Fermentation can help us develop new, green foods
Society can benefit greatly from fermentation as a path towards a more climate-friendly food system if we start researching the fermentation of plants, new raw materials and surplus vegetables, says Professor of Microbial Ecology and Food Fermentation Lene Jespersen from the Department of Food Science at the University of Copenhagen (UCPH FOOD).
“If there is any country that can create a greener food consumption and a greener food industry, it is Denmark,” says Professor of Microbial Ecology and Food Fermentation Lene Jespersen from UCPH FOOD and elaborates:
“In Denmark, we have a very strong food industry and internationally leading manufacturers of starter cultures, which are used for fermentation. We have a long tradition of fermenting animal raw materials in particular, while our tradition of fermenting plants is not quite so well established. That is why we must invest heavily into the research of plant fermentation in the coming decade.”
Development will require that we gain a more in-depth understanding of the ability of microorganisms to reproduce in plant-based raw materials, how they interact with each other and not least that we understand their ability to transform raw materials into edible, tasty and healthy products with a long shelf life.
Plenty of potential variety
“If we go back ten years, there has been a rapid development in fermentation and many consumers now know that microorganisms can be used to achieve improved foods. An entire forest of microbreweries has emerged; many chefs have made fermentation a theme and contributed to it becoming trendy. Fermentation has brought a lot of innovation into food production and we must develop this even more in the future,” explains Lene Jespersen.
Fermentation can help us with many of the challenges we face when we want to eat a more plant-based diet.
“It is, for example, a challenge to give plants a more complex taste as well as to create structures in the food that appeal to consumers, which fermentation can contribute to,” explains Lene Jespersen.
In addition, fermentation can help with some nutritional challenges, as the fermentation process can create different vitamins and increase the availability of minerals. Fermentation can also help to preserve the diversity of our cooking and meals, even if we have to limit the use of animal and animal-based products.
“If society encourages consumers to switch to a more plant-based diet, we also have an obligation to offer a certain variety of tasty and healthy foods, which we also have for other food groups. Here too, fermentation can help, as you can create many different tastes and structures using fermentation and thus introduce new varieties of products and completely new product types,” says Lene Jespersen.
The endless taste conductor
During fermentation, the microorganisms basically convert the substances in a given raw material into metabolites, which provides a specific taste profile depending on which raw materials and which microorganisms are involved.
“Different groups of microorganisms can produce different types of flavours; for example, brewer’s yeast is good for creating the fruity flavour notes we find in beer, while the bacteria Bacillus subtilis is good at breaking down proteins and forming amino acids, which help to give the coveted umami taste that is reminiscent of meat. The more types of microorganisms you use: yeast, bacteria – including the well-known lactic acid bacteria – or molds, the more different types of flavour components you can get in different types of food,” explains Lene Jespersen, emphasising that not all microorganisms can be used in all raw materials.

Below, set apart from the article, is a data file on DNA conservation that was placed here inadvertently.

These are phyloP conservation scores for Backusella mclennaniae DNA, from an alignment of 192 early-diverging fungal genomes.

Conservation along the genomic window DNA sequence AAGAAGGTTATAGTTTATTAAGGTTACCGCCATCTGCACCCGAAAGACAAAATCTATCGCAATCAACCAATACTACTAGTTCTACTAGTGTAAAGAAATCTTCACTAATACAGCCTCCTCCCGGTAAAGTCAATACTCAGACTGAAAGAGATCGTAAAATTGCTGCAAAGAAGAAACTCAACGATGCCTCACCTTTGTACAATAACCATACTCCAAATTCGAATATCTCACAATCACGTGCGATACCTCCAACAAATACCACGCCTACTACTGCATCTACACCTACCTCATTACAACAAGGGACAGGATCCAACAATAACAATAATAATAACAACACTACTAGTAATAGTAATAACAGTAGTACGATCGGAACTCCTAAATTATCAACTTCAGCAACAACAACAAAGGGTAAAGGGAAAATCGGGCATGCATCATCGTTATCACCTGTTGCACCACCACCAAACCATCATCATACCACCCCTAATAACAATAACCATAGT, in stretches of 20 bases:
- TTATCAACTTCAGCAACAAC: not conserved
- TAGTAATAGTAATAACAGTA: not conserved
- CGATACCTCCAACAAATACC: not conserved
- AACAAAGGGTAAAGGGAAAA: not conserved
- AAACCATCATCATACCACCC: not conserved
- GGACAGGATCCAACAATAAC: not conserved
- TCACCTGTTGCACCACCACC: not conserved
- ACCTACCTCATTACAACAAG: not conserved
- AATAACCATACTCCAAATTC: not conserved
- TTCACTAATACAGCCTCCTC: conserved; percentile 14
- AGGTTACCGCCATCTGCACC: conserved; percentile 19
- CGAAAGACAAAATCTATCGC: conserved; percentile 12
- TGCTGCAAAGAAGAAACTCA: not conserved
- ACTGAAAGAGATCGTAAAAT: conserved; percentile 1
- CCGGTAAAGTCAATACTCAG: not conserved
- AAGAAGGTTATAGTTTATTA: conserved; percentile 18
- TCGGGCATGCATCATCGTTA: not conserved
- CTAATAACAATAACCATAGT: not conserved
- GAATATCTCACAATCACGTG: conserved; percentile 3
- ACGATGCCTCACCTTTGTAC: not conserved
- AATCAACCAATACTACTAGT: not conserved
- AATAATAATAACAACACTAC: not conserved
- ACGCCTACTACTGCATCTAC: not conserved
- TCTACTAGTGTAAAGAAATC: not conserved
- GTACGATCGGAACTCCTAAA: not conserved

Microorganisms are unique in producing flavours. For example, in a non-fermented beverage such as a soft drink, there are 10-20 flavour components, while a beer, which is a fermented beverage, has more than 400 different flavour components.
Inedible plants become edible
Fermentation can also be used to make inedible plants edible.
“It is conceivable that in the future we will be able to ferment, for example, that excess vegetables so that they can be made edible or that we can actively use fermentation as a green processing technology to minimise energy consumption, e.g. by industrially fermenting raw materials and thus skipping some energy-intensive steps. In households, you can ferment dried beans, for example, instead of cooking them for a long time. In general, we must research how to let the microorganisms’ enzymes do the work that is normally very energy-intensive and make inedible raw materials edible,” says Lene Jespersen.
More private fermentation
As it is today, a lot of vegetables are thrown out by households, simply because they have become overripe and Lene Jespersen predicts that in the coming years we will get better at fermenting our own household plant waste.
“You can imagine buying small kits for home fermentation. When the vegetables get past their prime, you might add a powder with good lactic acid bacteria and create a product that can be used as a kind of pickles. This can be further developed with indicators for food safety, apps etc. Consumers are already interested in fermenting their own vegetables and I think we will see much more of it,” explains Lene Jespersen.